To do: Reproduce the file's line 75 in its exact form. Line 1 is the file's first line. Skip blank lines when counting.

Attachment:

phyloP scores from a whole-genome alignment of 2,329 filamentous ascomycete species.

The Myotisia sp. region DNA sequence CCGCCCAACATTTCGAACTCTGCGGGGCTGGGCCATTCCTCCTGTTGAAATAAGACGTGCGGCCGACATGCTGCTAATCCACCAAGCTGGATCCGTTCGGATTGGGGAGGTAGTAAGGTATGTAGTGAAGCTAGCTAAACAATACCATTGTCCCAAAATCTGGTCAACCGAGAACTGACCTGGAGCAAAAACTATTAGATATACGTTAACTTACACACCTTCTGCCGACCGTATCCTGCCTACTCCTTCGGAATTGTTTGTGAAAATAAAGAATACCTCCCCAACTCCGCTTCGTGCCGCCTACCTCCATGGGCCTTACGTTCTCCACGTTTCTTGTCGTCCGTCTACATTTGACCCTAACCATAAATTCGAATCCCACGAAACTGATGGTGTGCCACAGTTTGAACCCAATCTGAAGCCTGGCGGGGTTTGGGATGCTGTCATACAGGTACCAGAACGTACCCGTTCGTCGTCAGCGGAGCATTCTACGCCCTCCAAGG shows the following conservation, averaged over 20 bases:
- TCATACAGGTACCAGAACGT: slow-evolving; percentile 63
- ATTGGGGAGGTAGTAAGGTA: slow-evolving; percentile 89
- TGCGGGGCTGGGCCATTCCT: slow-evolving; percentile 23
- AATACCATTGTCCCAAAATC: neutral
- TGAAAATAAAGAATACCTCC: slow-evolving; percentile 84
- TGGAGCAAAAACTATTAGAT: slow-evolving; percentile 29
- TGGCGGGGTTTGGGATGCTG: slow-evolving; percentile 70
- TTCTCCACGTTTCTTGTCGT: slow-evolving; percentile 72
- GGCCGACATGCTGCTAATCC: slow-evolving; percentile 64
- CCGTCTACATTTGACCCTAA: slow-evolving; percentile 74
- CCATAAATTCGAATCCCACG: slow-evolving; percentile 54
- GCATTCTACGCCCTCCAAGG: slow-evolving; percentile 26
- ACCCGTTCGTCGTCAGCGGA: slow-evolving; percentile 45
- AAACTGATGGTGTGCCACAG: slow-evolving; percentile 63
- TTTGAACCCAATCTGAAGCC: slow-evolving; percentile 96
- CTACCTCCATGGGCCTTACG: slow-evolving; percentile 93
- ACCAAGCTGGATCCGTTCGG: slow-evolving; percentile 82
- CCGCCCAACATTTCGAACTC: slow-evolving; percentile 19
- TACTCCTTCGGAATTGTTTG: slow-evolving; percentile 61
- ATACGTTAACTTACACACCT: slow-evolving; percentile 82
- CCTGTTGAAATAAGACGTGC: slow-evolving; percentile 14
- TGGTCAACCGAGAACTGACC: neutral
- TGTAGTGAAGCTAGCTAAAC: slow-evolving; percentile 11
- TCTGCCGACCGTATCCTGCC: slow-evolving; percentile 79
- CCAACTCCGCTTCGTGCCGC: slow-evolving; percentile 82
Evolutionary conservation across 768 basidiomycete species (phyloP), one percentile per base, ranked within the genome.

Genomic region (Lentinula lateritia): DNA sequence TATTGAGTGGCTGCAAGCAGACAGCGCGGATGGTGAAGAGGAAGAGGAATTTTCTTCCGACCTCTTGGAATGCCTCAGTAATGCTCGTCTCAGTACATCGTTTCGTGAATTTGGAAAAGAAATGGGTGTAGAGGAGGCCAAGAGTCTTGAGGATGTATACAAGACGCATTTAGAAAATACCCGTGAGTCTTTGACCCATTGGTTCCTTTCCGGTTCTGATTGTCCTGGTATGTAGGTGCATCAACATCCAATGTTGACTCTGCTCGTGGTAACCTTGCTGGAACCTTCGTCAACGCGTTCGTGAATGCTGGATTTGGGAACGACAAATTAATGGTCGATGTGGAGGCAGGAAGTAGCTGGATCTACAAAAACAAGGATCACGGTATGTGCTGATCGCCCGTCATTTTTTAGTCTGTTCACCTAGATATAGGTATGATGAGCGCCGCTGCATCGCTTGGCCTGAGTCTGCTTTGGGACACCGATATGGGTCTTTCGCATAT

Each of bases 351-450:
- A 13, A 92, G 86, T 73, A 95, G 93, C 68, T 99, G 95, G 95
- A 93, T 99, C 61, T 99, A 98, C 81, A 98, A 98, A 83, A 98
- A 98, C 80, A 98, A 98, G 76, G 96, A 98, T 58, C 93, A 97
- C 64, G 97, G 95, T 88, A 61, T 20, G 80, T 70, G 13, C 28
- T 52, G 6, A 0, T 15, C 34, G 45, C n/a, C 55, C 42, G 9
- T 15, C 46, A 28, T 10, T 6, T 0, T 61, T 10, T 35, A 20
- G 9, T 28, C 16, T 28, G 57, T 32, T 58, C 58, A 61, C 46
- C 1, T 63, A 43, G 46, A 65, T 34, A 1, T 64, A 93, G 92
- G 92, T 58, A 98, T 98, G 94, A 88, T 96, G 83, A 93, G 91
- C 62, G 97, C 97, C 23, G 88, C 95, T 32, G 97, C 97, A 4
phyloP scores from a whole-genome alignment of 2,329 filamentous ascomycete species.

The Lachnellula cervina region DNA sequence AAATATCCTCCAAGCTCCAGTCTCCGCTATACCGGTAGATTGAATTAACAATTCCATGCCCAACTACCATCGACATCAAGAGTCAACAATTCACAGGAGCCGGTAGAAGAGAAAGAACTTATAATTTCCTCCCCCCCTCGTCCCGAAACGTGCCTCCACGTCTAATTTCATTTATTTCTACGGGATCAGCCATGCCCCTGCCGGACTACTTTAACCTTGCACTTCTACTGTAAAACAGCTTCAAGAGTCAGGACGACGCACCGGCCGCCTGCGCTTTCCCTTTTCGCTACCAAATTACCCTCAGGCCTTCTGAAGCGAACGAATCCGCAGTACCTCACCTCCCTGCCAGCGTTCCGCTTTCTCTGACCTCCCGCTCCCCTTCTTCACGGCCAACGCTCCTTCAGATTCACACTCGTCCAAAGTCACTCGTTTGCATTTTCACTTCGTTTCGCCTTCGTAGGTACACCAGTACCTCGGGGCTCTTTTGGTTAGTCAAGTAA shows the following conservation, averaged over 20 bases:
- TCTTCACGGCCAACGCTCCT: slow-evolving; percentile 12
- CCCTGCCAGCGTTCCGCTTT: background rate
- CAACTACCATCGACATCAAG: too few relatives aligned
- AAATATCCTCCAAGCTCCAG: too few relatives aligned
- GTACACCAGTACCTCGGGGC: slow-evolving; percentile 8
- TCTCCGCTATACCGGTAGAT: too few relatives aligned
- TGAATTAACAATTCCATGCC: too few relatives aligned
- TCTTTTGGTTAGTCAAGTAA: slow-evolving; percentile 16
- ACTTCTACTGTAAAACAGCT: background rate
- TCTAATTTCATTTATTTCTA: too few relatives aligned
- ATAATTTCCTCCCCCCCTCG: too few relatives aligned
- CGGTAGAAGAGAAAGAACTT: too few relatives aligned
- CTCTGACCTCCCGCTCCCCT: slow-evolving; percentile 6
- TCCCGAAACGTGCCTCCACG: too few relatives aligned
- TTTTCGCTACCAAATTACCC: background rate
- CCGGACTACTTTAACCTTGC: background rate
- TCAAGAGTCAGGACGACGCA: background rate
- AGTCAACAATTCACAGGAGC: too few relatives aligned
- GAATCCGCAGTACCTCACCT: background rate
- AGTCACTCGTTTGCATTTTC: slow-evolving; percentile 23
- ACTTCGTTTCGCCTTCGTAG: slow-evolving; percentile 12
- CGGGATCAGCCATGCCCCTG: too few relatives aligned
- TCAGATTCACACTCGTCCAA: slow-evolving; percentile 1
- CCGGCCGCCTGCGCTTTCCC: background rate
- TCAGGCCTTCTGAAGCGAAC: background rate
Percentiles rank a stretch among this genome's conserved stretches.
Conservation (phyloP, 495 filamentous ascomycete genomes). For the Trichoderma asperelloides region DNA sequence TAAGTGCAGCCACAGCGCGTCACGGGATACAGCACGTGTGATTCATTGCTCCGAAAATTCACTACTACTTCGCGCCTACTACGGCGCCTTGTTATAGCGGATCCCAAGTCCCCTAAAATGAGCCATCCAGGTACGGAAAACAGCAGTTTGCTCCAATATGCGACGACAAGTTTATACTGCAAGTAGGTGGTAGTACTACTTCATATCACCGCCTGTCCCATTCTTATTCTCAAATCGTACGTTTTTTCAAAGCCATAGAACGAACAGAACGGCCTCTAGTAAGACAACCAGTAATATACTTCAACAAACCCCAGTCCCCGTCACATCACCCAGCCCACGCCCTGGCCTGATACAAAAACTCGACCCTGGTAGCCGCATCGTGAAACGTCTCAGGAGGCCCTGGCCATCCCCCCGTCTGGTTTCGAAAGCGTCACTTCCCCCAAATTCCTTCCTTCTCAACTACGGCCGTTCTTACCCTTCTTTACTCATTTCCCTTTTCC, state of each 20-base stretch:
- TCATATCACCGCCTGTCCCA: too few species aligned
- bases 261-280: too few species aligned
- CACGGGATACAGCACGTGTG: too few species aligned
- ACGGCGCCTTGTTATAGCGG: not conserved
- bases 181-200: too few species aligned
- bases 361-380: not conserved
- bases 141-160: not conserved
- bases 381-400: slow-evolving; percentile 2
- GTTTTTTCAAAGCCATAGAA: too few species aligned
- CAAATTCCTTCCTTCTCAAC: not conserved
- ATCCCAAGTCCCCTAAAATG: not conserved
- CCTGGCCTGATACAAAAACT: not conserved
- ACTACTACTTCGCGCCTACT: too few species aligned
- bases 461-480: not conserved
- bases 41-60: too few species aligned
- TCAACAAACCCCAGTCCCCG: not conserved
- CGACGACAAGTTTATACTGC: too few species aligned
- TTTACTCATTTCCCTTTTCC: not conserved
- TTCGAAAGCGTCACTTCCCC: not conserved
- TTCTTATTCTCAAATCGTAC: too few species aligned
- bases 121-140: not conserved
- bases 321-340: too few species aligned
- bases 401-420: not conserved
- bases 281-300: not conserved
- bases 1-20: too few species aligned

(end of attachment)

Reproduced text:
- bases 361-380: not conserved